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For more than 40 years, William John Cox vigorously pursued a career in law enforcement, public policy and the law. As a police officer, he was an early leader in the “New Breed” movement to professionalize law enforcement.
Cox wrote the Policy Manual of the Los Angeles Police Department and the introductory chapters of the Police Task Force Report of the National Advisory Commission on Criminal Justice Standards and Goals, which continues to define the role of the police in America.
As an attorney, Cox worked for the U.S. Department of Justice to implement national standards and goals, prosecuted cases for the Los Angeles County District Attorney’s Office, and operated a public-interest law practice primarily dedicated to the defense of young people.
Professionally, Cox volunteered pro bono services in two landmark legal cases. In 1981, representing a Jewish survivor of Auschwitz, he investigated and successfully sued a group of radical right-wing organizations which denied the Holocaust. The case was later the subject of the Turner Network Television motion picture, Never Forget.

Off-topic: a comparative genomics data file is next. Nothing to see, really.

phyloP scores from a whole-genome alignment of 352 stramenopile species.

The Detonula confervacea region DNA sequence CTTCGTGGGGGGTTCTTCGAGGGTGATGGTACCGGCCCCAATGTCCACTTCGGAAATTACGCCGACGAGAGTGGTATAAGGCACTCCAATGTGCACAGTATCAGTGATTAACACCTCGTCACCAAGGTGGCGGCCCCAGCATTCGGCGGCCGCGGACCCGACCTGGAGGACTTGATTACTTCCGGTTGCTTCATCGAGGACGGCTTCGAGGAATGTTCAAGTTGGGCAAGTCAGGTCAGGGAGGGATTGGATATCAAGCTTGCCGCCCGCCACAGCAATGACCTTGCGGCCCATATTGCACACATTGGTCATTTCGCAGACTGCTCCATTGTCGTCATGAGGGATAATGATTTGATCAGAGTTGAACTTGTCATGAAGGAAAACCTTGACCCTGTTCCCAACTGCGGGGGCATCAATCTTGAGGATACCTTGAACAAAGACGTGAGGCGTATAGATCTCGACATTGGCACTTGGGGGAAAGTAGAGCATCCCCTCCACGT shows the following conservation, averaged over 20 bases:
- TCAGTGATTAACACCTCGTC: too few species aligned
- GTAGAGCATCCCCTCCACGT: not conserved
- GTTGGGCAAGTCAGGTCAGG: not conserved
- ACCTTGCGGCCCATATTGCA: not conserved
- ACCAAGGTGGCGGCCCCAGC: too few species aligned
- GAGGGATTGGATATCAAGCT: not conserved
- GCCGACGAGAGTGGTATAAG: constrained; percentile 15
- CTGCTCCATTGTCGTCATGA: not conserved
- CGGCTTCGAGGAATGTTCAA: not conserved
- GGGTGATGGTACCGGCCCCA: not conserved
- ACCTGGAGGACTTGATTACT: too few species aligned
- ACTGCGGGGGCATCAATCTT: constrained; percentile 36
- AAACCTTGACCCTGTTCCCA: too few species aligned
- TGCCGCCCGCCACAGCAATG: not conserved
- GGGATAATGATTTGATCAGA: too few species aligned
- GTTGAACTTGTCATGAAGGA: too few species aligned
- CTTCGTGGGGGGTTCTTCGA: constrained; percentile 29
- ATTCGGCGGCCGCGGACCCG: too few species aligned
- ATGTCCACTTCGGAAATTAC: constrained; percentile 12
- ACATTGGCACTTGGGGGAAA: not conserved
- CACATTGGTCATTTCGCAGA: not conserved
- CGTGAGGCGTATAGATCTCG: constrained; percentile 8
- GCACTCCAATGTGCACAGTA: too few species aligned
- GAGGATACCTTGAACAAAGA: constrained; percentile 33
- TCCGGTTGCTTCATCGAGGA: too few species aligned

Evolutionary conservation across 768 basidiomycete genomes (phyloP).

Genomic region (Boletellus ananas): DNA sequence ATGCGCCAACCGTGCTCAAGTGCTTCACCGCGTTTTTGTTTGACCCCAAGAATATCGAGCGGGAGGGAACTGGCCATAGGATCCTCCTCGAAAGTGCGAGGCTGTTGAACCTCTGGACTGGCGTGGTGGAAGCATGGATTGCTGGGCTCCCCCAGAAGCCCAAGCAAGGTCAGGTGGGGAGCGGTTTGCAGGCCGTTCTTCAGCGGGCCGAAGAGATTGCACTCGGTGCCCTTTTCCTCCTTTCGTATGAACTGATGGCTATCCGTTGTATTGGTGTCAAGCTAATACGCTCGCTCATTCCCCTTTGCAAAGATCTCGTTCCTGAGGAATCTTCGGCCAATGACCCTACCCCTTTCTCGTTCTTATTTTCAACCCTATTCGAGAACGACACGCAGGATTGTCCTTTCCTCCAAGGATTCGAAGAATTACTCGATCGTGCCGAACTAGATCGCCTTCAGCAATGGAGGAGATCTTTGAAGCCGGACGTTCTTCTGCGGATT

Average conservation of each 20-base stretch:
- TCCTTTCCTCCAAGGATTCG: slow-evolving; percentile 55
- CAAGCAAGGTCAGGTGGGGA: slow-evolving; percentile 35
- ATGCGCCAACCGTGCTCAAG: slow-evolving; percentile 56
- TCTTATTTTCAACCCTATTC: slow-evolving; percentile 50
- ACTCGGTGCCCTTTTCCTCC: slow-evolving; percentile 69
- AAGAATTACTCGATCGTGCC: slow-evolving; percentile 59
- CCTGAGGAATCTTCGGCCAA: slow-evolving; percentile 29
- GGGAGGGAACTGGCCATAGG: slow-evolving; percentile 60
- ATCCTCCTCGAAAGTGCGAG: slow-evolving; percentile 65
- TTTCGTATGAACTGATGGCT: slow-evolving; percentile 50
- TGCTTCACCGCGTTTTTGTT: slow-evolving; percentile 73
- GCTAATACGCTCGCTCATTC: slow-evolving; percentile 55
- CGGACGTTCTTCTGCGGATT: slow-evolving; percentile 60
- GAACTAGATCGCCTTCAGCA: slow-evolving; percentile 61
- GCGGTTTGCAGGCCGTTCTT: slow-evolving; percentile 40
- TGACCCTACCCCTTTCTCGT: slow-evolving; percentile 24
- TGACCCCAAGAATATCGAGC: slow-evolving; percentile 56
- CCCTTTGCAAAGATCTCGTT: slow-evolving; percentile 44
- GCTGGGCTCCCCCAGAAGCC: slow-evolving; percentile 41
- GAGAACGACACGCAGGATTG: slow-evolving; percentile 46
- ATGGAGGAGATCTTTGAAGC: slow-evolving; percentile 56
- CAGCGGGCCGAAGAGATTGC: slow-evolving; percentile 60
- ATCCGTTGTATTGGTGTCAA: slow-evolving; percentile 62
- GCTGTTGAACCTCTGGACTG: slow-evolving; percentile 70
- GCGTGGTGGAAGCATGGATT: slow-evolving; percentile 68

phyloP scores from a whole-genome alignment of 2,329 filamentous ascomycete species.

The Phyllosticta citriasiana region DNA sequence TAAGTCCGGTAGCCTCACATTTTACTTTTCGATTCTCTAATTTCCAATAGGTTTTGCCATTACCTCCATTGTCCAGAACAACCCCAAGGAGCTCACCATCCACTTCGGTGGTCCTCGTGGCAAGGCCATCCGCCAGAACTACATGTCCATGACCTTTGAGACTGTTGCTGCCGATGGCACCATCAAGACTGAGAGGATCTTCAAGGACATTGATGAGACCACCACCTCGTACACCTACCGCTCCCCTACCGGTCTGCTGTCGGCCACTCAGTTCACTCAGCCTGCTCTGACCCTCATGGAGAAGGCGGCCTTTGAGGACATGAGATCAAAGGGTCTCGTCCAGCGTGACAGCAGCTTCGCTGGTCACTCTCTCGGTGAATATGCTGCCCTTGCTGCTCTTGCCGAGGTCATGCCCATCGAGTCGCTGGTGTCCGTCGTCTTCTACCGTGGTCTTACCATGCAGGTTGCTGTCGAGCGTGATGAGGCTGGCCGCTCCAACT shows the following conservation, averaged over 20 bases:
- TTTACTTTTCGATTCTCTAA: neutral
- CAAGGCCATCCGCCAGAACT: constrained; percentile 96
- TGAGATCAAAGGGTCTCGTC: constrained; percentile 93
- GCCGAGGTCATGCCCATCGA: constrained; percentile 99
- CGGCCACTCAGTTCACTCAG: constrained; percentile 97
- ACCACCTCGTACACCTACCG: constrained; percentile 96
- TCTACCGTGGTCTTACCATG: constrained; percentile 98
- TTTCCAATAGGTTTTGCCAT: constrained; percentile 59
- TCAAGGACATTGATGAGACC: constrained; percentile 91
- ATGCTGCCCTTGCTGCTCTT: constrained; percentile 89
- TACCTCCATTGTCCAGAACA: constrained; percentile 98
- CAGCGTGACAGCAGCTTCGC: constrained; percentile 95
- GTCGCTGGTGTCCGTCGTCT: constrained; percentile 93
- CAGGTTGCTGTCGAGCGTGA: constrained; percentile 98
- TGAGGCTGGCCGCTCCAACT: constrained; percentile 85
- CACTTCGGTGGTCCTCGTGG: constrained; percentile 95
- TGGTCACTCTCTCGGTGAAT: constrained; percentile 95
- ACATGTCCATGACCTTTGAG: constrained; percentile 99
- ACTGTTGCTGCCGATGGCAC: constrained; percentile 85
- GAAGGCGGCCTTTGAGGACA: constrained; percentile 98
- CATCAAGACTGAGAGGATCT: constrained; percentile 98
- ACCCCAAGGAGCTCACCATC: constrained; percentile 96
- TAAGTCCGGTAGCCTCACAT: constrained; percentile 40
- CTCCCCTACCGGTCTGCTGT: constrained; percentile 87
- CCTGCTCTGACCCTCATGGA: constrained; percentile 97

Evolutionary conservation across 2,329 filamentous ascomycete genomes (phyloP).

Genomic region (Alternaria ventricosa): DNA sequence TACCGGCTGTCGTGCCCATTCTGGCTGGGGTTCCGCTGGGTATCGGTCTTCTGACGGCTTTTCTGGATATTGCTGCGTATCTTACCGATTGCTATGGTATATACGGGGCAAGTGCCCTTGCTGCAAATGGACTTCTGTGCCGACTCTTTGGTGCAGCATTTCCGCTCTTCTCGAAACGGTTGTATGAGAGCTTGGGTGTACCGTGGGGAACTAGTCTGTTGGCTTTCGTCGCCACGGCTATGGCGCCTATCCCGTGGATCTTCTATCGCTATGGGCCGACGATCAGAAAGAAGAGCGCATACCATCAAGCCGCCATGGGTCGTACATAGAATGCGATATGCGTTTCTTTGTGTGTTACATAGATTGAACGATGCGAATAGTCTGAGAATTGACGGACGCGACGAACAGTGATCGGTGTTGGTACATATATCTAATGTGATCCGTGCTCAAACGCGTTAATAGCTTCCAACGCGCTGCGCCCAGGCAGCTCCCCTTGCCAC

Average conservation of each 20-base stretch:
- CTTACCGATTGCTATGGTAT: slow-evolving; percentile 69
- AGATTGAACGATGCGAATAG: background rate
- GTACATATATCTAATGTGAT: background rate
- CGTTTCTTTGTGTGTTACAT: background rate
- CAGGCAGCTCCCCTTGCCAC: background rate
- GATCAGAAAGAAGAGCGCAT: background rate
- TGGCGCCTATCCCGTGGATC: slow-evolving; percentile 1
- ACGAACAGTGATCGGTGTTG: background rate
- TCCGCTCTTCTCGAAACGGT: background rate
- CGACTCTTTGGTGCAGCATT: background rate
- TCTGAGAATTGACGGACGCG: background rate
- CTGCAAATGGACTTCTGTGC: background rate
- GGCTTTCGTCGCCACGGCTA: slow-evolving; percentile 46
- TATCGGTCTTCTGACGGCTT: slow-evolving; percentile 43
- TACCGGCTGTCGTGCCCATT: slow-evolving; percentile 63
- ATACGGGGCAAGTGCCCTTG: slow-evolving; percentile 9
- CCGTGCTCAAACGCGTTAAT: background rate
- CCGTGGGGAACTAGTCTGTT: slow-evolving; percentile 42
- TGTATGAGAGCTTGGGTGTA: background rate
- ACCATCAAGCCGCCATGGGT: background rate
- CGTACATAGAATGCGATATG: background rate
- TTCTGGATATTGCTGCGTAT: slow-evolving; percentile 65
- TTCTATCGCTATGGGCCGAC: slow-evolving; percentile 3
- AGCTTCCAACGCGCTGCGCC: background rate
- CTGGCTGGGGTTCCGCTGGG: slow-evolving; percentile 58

Cox later represented a “secret” client and arranged the publication of almost 1,800 photographs of ancient manuscripts that had been kept from the public for more than 40 years. A Facsimile Edition of the Dead Sea Scrolls was published in November 1991. His role in that effort is described by historian Neil Asher Silberman in The Hidden Scrolls: Christianity, Judaism, and the War for the Dead Sea Scrolls.
Cox retired as a Supervising Trial Counsel for the State Bar of California, where he led a team of attorneys and investigators who targeted the prosecution of attorneys accused of serious misconduct and criminal gangs engaged in the illegal practice of law.
Over the years, Cox has written extensively on public policy, philosophy and politics. Hello: We Speak the Truth, written under the pseudonym of Thomas Donn in 1978, was one of his earliest efforts.